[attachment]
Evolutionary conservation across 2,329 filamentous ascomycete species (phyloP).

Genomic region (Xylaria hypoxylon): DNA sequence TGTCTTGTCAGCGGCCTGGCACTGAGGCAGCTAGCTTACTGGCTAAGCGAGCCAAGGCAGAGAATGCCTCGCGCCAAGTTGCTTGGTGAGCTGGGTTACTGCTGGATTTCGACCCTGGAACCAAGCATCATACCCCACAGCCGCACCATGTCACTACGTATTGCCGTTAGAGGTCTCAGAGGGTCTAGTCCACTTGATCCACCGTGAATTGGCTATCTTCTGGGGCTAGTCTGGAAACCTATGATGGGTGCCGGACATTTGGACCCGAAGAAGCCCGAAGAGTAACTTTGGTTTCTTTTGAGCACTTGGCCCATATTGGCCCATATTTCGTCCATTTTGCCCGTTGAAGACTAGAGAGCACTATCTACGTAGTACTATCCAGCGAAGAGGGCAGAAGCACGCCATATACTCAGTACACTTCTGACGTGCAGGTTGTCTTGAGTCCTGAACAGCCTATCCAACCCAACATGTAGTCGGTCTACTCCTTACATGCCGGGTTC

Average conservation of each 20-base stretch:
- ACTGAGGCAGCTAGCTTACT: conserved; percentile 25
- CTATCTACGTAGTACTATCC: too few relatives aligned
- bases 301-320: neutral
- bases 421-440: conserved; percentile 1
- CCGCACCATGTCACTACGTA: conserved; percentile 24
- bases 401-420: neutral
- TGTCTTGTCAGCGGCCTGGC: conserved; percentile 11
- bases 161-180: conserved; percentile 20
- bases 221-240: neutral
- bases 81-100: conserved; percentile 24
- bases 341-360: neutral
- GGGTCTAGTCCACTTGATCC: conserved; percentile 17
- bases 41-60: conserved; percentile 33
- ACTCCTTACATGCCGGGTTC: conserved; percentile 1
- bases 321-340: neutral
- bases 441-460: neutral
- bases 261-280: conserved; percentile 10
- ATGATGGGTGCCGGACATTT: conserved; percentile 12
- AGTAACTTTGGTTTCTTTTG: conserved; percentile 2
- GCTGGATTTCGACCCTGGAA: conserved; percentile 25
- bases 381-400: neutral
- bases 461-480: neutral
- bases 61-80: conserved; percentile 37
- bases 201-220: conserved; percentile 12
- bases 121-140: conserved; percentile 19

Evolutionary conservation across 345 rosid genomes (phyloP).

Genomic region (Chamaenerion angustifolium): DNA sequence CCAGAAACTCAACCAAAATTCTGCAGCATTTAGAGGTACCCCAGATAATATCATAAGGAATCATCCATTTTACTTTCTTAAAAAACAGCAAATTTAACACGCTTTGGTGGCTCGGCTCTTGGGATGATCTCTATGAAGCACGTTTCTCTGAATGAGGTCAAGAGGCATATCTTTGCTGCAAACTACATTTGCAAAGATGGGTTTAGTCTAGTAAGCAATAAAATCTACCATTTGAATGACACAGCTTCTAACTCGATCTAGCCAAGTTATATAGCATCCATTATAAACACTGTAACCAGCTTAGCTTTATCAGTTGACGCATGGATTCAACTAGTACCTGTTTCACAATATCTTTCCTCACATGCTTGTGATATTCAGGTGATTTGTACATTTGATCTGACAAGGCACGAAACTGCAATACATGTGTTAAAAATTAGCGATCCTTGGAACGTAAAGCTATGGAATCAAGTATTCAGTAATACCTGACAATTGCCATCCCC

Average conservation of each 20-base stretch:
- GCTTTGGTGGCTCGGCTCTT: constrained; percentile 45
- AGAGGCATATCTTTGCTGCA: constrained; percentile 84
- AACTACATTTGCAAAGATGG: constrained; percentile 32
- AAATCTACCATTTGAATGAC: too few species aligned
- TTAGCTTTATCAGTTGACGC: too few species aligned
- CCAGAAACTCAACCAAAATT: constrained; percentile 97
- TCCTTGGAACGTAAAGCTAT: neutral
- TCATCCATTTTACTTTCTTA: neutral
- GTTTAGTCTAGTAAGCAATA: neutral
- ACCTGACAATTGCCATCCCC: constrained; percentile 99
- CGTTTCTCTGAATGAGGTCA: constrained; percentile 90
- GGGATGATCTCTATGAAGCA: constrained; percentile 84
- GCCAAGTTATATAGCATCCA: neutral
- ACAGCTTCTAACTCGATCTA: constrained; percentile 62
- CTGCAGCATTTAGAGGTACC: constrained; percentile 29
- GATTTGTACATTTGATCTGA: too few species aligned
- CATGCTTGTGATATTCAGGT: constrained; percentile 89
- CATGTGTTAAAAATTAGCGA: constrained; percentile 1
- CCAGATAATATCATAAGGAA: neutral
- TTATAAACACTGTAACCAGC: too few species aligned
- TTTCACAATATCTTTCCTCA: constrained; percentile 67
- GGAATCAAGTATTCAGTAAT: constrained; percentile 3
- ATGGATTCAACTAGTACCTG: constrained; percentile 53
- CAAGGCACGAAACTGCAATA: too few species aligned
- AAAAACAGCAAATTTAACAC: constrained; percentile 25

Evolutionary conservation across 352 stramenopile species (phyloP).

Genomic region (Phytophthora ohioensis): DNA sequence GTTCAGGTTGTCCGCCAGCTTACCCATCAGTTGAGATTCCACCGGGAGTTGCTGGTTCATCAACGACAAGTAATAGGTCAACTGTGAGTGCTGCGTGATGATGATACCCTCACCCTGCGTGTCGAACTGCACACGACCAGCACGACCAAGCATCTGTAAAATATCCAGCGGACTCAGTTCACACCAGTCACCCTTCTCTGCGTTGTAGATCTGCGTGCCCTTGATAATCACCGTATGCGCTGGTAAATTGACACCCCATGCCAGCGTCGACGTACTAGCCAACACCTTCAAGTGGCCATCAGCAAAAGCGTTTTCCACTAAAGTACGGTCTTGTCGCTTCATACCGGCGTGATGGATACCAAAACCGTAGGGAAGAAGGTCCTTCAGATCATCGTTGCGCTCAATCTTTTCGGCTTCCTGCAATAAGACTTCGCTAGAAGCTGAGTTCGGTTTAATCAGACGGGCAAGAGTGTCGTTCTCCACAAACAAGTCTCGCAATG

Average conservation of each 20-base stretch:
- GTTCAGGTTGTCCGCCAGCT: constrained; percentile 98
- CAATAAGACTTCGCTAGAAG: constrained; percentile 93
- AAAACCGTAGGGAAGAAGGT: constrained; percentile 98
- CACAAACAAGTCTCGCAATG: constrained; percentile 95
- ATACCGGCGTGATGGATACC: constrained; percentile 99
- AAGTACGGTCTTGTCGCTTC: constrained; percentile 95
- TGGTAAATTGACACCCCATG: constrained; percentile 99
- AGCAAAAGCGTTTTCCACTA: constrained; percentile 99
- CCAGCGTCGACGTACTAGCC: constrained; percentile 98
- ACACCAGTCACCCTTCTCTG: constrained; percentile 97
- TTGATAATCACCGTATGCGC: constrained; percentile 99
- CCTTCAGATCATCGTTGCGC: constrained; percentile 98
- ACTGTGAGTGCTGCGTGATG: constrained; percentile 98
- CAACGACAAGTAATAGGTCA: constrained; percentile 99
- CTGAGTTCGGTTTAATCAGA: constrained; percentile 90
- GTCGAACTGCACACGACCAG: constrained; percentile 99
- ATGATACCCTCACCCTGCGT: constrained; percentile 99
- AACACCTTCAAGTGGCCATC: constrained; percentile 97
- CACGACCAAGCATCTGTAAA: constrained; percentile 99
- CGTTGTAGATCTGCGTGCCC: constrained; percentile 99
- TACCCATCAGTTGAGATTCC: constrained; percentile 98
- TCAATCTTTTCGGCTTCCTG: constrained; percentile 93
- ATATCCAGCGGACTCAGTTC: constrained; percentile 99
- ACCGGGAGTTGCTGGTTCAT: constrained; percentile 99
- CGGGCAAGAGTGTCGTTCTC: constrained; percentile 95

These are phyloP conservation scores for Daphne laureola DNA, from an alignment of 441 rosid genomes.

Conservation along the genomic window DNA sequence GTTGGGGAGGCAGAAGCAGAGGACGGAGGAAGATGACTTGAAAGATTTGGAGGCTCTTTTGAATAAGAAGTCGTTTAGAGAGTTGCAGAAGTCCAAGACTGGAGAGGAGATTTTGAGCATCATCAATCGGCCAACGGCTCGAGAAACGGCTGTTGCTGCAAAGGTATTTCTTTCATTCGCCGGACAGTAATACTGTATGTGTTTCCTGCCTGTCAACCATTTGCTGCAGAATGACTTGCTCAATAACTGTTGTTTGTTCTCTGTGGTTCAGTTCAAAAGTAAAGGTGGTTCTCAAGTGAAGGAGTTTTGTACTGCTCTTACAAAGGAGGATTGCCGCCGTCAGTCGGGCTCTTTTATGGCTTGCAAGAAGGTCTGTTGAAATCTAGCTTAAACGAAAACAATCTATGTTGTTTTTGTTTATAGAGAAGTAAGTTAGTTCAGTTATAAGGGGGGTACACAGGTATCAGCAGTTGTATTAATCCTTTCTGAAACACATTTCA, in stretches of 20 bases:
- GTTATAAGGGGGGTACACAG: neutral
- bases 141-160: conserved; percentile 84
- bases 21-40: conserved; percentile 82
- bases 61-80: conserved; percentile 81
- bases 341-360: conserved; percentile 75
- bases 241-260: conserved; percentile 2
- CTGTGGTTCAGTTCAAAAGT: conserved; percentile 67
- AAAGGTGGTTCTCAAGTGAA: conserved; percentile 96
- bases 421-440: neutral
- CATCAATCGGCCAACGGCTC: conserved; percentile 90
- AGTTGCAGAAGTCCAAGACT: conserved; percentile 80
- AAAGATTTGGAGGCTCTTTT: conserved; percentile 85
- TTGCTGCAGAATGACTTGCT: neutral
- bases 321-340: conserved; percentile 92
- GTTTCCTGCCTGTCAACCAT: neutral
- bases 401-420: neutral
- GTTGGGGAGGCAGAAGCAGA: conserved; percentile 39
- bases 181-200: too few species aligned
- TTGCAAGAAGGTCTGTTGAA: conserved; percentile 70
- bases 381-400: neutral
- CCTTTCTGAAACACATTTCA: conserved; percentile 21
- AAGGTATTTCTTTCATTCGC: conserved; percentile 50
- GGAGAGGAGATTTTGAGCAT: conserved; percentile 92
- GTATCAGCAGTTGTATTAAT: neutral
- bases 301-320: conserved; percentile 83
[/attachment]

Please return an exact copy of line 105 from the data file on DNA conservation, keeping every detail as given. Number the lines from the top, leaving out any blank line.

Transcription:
- TTGCAAGAAGGTCTGTTGAA: conserved; percentile 70